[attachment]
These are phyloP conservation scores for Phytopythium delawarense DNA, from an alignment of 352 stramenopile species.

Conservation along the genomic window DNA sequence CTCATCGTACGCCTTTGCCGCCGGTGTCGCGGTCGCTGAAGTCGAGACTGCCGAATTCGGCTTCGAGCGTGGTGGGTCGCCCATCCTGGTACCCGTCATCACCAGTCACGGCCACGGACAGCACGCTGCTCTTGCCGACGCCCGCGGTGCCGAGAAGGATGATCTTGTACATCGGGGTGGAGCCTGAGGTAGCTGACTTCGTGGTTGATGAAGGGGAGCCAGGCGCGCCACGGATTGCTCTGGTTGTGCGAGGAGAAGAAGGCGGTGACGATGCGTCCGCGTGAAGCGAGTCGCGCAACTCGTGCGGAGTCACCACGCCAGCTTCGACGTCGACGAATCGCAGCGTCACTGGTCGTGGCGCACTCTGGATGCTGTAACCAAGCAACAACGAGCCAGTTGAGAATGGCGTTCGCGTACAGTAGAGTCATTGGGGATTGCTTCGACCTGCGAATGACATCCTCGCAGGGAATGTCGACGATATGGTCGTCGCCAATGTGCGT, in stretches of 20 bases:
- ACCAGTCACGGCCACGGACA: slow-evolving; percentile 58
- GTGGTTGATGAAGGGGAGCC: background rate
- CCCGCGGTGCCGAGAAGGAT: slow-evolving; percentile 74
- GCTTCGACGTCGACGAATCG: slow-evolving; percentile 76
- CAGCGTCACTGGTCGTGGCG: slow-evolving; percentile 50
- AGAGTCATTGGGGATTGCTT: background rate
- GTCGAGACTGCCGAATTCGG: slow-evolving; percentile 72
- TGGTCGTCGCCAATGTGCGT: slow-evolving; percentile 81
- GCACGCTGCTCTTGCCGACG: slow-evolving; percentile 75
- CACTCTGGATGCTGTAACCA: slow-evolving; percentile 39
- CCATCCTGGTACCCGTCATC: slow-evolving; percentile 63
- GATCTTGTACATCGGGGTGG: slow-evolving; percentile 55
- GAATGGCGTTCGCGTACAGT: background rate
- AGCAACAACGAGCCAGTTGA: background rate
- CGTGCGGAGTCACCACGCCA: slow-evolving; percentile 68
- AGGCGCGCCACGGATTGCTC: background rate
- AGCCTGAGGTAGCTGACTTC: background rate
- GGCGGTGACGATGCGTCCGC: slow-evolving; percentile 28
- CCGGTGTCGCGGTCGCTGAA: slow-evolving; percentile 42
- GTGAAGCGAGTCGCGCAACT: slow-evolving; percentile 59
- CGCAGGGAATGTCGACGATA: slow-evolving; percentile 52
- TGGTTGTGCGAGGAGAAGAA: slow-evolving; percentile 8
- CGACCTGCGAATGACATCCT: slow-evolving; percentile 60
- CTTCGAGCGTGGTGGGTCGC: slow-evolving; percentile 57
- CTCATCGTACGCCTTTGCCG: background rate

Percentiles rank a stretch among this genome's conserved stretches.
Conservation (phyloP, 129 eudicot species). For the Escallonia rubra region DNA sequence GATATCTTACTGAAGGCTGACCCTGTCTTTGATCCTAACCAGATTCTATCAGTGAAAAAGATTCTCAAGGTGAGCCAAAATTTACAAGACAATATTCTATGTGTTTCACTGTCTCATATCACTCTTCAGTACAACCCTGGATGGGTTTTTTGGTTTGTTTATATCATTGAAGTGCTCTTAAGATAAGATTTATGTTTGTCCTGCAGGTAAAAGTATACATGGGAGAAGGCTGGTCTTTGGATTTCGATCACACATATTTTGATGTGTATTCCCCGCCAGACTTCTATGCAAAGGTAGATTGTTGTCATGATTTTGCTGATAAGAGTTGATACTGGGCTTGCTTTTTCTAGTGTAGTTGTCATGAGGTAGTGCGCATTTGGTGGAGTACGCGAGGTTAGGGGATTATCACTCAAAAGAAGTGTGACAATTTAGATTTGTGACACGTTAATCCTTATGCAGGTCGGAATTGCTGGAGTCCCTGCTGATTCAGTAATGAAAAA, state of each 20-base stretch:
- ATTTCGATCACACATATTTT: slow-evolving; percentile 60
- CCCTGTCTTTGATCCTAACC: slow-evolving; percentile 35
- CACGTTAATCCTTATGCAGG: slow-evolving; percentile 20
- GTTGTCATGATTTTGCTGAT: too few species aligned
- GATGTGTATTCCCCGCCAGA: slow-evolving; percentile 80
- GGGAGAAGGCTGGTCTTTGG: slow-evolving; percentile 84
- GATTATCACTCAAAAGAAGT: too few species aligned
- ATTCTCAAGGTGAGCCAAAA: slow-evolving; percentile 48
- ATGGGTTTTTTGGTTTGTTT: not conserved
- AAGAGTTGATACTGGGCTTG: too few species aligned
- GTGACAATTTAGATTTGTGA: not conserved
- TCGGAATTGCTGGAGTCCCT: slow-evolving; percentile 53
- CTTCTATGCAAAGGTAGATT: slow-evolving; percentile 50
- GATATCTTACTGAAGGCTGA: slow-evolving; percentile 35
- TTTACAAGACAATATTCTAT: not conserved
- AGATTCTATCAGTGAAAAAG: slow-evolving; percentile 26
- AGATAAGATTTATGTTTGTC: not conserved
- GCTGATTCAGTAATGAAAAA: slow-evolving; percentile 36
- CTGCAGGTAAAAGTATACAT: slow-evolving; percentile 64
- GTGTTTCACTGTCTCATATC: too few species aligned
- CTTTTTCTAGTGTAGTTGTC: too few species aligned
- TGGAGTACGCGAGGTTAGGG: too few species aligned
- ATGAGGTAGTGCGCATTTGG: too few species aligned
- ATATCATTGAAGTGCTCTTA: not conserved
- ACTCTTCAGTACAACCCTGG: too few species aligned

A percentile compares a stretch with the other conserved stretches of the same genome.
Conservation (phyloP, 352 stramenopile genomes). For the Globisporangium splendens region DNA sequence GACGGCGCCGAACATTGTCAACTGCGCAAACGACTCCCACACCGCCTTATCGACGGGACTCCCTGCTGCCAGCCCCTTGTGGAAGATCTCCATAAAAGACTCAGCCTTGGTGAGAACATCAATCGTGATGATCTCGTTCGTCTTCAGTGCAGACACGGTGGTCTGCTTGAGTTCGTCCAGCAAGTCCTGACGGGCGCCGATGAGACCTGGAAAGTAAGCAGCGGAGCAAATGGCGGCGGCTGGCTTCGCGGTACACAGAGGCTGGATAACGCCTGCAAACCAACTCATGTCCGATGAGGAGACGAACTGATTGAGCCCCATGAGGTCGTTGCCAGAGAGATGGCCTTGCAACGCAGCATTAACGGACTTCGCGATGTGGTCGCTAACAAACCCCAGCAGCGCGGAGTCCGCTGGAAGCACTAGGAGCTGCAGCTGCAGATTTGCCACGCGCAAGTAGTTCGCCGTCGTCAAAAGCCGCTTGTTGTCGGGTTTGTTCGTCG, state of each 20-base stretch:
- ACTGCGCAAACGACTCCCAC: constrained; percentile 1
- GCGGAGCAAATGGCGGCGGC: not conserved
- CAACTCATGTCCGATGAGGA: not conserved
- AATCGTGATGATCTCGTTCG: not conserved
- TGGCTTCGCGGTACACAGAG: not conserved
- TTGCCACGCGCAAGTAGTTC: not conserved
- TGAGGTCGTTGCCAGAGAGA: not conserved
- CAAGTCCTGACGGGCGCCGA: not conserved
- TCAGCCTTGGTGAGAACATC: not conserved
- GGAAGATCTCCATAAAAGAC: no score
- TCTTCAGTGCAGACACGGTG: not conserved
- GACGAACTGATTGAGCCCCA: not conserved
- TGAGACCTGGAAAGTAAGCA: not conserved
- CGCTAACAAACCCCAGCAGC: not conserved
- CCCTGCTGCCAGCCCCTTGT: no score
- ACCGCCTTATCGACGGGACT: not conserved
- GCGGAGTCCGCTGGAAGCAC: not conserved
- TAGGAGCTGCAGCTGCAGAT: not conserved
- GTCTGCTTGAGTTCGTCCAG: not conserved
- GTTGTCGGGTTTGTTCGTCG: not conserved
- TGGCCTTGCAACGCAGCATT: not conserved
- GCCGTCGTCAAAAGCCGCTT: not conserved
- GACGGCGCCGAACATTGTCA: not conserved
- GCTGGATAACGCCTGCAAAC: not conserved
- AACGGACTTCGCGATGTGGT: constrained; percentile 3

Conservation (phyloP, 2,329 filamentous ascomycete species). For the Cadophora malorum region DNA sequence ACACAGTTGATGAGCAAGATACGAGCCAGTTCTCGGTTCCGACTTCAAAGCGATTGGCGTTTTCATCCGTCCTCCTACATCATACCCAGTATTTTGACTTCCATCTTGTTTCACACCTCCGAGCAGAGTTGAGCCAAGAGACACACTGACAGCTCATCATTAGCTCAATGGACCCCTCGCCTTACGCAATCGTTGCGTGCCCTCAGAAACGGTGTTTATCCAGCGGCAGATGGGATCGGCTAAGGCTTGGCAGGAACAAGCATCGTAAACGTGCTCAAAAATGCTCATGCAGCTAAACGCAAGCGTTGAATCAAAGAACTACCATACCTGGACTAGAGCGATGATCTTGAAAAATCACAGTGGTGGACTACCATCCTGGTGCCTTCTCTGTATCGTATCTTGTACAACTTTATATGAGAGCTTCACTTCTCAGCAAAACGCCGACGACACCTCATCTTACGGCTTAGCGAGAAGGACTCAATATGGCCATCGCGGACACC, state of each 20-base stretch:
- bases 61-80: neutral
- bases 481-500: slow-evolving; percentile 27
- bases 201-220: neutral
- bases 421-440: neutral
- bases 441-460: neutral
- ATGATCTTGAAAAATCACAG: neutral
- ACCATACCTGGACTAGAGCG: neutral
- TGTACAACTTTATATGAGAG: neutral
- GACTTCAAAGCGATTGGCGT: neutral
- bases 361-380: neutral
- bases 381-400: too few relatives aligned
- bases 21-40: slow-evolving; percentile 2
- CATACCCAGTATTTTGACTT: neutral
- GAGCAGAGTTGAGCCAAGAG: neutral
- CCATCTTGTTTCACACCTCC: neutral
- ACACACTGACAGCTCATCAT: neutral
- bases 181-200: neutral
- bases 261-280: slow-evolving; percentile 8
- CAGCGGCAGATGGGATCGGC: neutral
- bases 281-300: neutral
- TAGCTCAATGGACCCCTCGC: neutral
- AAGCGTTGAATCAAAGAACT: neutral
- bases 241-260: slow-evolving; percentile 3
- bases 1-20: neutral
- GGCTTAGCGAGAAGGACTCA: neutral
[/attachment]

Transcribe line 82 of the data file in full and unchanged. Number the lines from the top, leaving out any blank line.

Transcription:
Conservation (phyloP, 2,329 filamentous ascomycete species). For the Cadophora malorum region DNA sequence ACACAGTTGATGAGCAAGATACGAGCCAGTTCTCGGTTCCGACTTCAAAGCGATTGGCGTTTTCATCCGTCCTCCTACATCATACCCAGTATTTTGACTTCCATCTTGTTTCACACCTCCGAGCAGAGTTGAGCCAAGAGACACACTGACAGCTCATCATTAGCTCAATGGACCCCTCGCCTTACGCAATCGTTGCGTGCCCTCAGAAACGGTGTTTATCCAGCGGCAGATGGGATCGGCTAAGGCTTGGCAGGAACAAGCATCGTAAACGTGCTCAAAAATGCTCATGCAGCTAAACGCAAGCGTTGAATCAAAGAACTACCATACCTGGACTAGAGCGATGATCTTGAAAAATCACAGTGGTGGACTACCATCCTGGTGCCTTCTCTGTATCGTATCTTGTACAACTTTATATGAGAGCTTCACTTCTCAGCAAAACGCCGACGACACCTCATCTTACGGCTTAGCGAGAAGGACTCAATATGGCCATCGCGGACACC, state of each 20-base stretch: